My difficulty starting to look at different artists was I was not clear what “contemporary” really means.
Anthony Green’s work is described as polygonal forms and over the years these have become more and more complex. Some of them remind me of the phase of Hockney’s work where he was taking series of digital prints (Polaroid ) when laid together formed an overall image with juxtaposing – lines not matching.
There is a sense of stretching the space with both these kinds of work. Also changing the alignment of the planes so that looking is a greater challenge and you tend to notice more because of it.
Most of Pearlstein’s paintings are considered from an overhead view and interestingly as above the whole figure is not always included. Again this means that you have to do more work in order to interpret what you are seeing.
I find them engaging and reminiscent of Jenny Saville’s work where she depicts the body in very stark and often unattractive ways.
She uses extreme angles looking from below the figure which emphasises the enormity of the flesh.
So I went back as far as Edward Hopper because he had such a distinct way of creating time and place in his paintings. They depict the lonely mostly individuals in urban and rural settings in the USA 30- 50s. The mood is often sombre and restrained, life, place etc hinted at often through windows. His most well known works are in oils although he painted beautiful watercolours. I also liked this drawing which reminded me of Vuillard – my favourite 19-20th century interiors painter.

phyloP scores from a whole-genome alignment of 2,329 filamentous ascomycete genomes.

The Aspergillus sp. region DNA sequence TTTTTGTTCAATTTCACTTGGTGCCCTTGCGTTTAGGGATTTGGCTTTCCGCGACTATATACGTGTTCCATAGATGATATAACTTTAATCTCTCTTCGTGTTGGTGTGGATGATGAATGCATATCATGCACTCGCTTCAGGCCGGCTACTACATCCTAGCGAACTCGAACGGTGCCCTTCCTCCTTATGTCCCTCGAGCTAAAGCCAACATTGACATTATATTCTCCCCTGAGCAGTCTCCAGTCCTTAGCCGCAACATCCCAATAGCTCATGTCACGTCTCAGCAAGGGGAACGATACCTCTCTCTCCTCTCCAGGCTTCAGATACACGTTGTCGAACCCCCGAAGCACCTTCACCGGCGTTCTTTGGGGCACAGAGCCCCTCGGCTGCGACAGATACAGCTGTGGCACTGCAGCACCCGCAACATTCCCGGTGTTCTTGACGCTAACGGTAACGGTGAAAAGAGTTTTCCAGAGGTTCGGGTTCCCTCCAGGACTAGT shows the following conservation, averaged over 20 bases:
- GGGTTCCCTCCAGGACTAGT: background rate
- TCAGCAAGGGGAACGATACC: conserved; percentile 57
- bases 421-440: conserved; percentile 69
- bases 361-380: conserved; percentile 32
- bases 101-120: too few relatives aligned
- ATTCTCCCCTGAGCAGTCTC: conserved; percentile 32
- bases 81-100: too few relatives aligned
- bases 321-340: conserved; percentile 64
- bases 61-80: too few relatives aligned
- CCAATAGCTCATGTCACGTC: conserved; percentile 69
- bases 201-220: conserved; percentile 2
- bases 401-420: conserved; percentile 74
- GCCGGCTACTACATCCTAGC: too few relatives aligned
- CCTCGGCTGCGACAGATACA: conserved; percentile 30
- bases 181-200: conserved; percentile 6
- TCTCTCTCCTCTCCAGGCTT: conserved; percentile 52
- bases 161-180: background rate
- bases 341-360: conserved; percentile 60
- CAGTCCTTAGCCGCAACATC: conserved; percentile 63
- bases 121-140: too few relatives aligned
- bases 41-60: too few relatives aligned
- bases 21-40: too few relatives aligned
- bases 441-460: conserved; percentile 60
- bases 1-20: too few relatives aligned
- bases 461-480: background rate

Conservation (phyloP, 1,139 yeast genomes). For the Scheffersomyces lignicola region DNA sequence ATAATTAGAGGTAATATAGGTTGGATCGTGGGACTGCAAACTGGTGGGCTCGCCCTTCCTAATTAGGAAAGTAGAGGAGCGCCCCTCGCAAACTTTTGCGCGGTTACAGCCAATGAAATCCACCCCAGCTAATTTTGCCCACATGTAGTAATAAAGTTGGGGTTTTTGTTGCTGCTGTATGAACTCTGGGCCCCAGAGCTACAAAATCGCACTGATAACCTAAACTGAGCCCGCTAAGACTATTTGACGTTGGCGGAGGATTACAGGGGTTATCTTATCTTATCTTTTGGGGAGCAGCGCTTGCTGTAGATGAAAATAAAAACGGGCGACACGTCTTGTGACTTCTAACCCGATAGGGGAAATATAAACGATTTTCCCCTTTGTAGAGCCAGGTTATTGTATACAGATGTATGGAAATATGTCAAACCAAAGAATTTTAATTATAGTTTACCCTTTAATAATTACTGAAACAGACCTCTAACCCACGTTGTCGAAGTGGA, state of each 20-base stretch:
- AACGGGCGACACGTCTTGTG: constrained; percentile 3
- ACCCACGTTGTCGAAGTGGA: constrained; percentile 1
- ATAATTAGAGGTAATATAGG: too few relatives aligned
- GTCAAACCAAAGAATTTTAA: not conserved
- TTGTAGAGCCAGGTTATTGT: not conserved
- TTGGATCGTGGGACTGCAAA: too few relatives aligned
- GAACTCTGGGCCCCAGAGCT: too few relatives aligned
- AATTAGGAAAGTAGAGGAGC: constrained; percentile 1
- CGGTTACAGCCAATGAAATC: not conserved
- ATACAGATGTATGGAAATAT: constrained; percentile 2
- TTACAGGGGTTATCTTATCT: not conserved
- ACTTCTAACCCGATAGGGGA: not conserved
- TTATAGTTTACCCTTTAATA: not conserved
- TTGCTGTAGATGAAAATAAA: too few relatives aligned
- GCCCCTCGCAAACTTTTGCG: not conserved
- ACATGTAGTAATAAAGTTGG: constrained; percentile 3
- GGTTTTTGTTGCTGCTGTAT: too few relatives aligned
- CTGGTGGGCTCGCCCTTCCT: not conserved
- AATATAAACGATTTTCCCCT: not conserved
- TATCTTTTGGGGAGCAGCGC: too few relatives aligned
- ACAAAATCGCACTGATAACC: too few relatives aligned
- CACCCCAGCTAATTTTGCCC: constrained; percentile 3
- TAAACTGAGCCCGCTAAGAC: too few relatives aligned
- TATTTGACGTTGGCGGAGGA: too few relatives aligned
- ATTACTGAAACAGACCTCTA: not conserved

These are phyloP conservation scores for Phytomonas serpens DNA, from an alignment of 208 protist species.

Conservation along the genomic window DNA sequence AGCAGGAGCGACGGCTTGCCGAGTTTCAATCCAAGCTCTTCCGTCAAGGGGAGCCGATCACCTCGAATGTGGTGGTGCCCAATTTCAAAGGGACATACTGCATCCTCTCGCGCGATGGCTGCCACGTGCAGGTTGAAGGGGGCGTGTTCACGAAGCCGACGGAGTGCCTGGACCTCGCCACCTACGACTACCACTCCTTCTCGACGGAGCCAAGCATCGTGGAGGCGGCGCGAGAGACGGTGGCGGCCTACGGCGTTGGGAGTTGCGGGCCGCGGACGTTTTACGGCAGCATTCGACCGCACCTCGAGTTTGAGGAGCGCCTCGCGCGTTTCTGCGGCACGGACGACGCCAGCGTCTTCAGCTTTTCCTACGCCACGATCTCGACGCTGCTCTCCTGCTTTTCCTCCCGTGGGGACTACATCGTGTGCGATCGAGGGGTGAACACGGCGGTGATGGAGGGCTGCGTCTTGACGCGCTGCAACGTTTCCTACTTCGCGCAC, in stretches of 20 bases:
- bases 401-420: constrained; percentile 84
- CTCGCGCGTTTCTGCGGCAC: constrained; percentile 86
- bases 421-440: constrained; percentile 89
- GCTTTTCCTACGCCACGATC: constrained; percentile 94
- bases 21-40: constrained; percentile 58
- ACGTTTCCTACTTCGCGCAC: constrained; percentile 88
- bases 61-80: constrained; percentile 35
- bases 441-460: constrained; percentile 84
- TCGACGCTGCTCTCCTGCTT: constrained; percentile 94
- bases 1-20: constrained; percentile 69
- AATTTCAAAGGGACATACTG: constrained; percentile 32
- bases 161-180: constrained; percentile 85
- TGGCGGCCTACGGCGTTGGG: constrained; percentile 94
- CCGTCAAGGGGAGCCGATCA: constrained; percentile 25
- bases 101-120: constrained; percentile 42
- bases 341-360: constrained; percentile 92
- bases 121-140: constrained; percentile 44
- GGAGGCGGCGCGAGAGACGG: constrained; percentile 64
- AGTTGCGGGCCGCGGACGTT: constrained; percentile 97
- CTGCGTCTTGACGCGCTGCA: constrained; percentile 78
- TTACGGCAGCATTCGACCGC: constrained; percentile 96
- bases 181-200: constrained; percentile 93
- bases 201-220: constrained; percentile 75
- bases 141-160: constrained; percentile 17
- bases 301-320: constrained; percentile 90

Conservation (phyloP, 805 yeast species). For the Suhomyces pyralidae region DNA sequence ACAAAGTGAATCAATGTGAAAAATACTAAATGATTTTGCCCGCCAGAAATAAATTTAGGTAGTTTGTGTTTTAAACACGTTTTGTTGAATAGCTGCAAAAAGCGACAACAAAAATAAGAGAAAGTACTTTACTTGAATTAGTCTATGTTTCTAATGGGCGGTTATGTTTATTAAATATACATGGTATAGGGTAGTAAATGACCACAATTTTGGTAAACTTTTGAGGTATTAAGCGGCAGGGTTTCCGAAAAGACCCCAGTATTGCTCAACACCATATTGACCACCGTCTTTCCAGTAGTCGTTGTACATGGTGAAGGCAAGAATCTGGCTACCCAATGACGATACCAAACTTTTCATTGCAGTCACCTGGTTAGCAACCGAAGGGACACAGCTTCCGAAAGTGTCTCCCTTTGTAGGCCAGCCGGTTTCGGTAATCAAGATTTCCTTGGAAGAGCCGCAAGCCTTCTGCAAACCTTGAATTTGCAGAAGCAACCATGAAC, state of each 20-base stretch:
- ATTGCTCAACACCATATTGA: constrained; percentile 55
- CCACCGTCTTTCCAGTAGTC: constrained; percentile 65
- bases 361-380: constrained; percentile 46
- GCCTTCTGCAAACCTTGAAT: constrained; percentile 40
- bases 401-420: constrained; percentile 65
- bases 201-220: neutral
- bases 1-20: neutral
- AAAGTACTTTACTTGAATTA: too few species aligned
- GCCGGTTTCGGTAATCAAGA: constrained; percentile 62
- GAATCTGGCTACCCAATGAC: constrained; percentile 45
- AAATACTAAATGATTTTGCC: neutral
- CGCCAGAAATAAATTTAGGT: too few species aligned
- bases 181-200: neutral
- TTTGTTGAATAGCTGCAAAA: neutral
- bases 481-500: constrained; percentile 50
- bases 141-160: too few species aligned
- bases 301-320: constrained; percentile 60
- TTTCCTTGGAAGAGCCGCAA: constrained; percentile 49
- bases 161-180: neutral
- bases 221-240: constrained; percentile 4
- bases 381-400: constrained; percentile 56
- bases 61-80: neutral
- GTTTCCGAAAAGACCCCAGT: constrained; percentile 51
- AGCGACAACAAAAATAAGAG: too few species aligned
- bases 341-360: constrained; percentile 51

This was labelled as Hitchens last painting. Although in oils his works whether interiors or landscapes always had a very spontaneous feel to them. He was working through to the 70s. His paintings tend to be bright, warm, homely and inclusive. Hitchens was able to render the simplest still life full of energy and colour.
Caufield most often worked on interiors using strong blocks of colours and also line. Some cite his work as photo realism. He was able to create very strong compositions often using very few tones or colours as is this painting above. Working from the 50s until his death in early 2000s he seemed to be the fashion and then beyond the fashionable sticking with his style throughout his long career.
In an interview Carole Rabe talked about her trying to depict presence in interiors without painting figures. I picked her because it was quite difficult to find a painter who currently paints in a “traditional” style but contemporary settings. I find her work very evocative of current comfortable middle-class American life. Light pouring through windows, it always seems to be summer.
I like the multi-dimensional aspect of this phase of Hockney’s work. This phase of work dates from his Californian life from the 80s. Again the light is relevant through the colours and sharp shadows. Also the indicate multi-level living with high ceilings and big windows. They are positive, upbeat and very indicative of the lifestyle of time and place.
Everything from modernism to pop-art is cited when discussing the work of Jonas Wood. Also working in the West Coast of America. They feel very contemporary and often include current architectural styles. His very precise blocks of colour and shape in some ways recall the work of Caufield . He is also painting his own environment.